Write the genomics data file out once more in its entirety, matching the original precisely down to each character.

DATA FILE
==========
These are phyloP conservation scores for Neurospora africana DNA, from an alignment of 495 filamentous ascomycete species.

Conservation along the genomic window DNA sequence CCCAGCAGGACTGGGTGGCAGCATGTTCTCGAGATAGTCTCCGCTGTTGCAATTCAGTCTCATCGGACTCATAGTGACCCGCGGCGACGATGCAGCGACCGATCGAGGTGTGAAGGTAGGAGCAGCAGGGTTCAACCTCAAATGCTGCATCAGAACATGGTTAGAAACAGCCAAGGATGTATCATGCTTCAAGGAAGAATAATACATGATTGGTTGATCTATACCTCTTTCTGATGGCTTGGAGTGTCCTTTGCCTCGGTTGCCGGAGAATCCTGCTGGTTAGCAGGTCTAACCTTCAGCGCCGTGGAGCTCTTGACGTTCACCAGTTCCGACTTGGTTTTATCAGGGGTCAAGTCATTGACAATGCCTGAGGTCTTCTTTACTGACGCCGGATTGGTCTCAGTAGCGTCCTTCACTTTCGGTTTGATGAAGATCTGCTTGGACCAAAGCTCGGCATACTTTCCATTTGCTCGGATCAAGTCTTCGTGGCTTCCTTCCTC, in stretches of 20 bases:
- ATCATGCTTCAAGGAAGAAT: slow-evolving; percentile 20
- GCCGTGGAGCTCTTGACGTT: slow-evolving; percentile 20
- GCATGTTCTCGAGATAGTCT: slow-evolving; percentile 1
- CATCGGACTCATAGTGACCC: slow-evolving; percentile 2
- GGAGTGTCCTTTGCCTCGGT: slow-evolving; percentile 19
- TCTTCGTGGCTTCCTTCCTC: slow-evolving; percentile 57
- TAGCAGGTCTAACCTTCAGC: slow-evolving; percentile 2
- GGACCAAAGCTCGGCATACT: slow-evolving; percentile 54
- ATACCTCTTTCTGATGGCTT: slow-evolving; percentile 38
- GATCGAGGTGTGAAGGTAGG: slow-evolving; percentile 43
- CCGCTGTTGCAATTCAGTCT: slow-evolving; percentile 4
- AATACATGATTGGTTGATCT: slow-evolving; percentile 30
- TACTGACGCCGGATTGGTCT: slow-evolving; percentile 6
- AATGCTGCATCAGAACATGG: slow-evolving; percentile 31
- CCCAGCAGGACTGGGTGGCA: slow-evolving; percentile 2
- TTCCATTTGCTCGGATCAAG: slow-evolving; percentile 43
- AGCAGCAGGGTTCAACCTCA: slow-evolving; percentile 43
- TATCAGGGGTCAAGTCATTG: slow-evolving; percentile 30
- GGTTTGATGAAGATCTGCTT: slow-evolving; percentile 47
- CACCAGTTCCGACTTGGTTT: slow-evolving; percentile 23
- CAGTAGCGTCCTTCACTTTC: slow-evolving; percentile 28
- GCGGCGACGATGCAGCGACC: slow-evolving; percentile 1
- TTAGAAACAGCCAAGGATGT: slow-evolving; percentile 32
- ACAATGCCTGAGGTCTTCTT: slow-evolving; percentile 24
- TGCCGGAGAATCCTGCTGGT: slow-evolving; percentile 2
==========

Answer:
These are phyloP conservation scores for Neurospora africana DNA, from an alignment of 495 filamentous ascomycete species.

Conservation along the genomic window DNA sequence CCCAGCAGGACTGGGTGGCAGCATGTTCTCGAGATAGTCTCCGCTGTTGCAATTCAGTCTCATCGGACTCATAGTGACCCGCGGCGACGATGCAGCGACCGATCGAGGTGTGAAGGTAGGAGCAGCAGGGTTCAACCTCAAATGCTGCATCAGAACATGGTTAGAAACAGCCAAGGATGTATCATGCTTCAAGGAAGAATAATACATGATTGGTTGATCTATACCTCTTTCTGATGGCTTGGAGTGTCCTTTGCCTCGGTTGCCGGAGAATCCTGCTGGTTAGCAGGTCTAACCTTCAGCGCCGTGGAGCTCTTGACGTTCACCAGTTCCGACTTGGTTTTATCAGGGGTCAAGTCATTGACAATGCCTGAGGTCTTCTTTACTGACGCCGGATTGGTCTCAGTAGCGTCCTTCACTTTCGGTTTGATGAAGATCTGCTTGGACCAAAGCTCGGCATACTTTCCATTTGCTCGGATCAAGTCTTCGTGGCTTCCTTCCTC, in stretches of 20 bases:
- ATCATGCTTCAAGGAAGAAT: slow-evolving; percentile 20
- GCCGTGGAGCTCTTGACGTT: slow-evolving; percentile 20
- GCATGTTCTCGAGATAGTCT: slow-evolving; percentile 1
- CATCGGACTCATAGTGACCC: slow-evolving; percentile 2
- GGAGTGTCCTTTGCCTCGGT: slow-evolving; percentile 19
- TCTTCGTGGCTTCCTTCCTC: slow-evolving; percentile 57
- TAGCAGGTCTAACCTTCAGC: slow-evolving; percentile 2
- GGACCAAAGCTCGGCATACT: slow-evolving; percentile 54
- ATACCTCTTTCTGATGGCTT: slow-evolving; percentile 38
- GATCGAGGTGTGAAGGTAGG: slow-evolving; percentile 43
- CCGCTGTTGCAATTCAGTCT: slow-evolving; percentile 4
- AATACATGATTGGTTGATCT: slow-evolving; percentile 30
- TACTGACGCCGGATTGGTCT: slow-evolving; percentile 6
- AATGCTGCATCAGAACATGG: slow-evolving; percentile 31
- CCCAGCAGGACTGGGTGGCA: slow-evolving; percentile 2
- TTCCATTTGCTCGGATCAAG: slow-evolving; percentile 43
- AGCAGCAGGGTTCAACCTCA: slow-evolving; percentile 43
- TATCAGGGGTCAAGTCATTG: slow-evolving; percentile 30
- GGTTTGATGAAGATCTGCTT: slow-evolving; percentile 47
- CACCAGTTCCGACTTGGTTT: slow-evolving; percentile 23
- CAGTAGCGTCCTTCACTTTC: slow-evolving; percentile 28
- GCGGCGACGATGCAGCGACC: slow-evolving; percentile 1
- TTAGAAACAGCCAAGGATGT: slow-evolving; percentile 32
- ACAATGCCTGAGGTCTTCTT: slow-evolving; percentile 24
- TGCCGGAGAATCCTGCTGGT: slow-evolving; percentile 2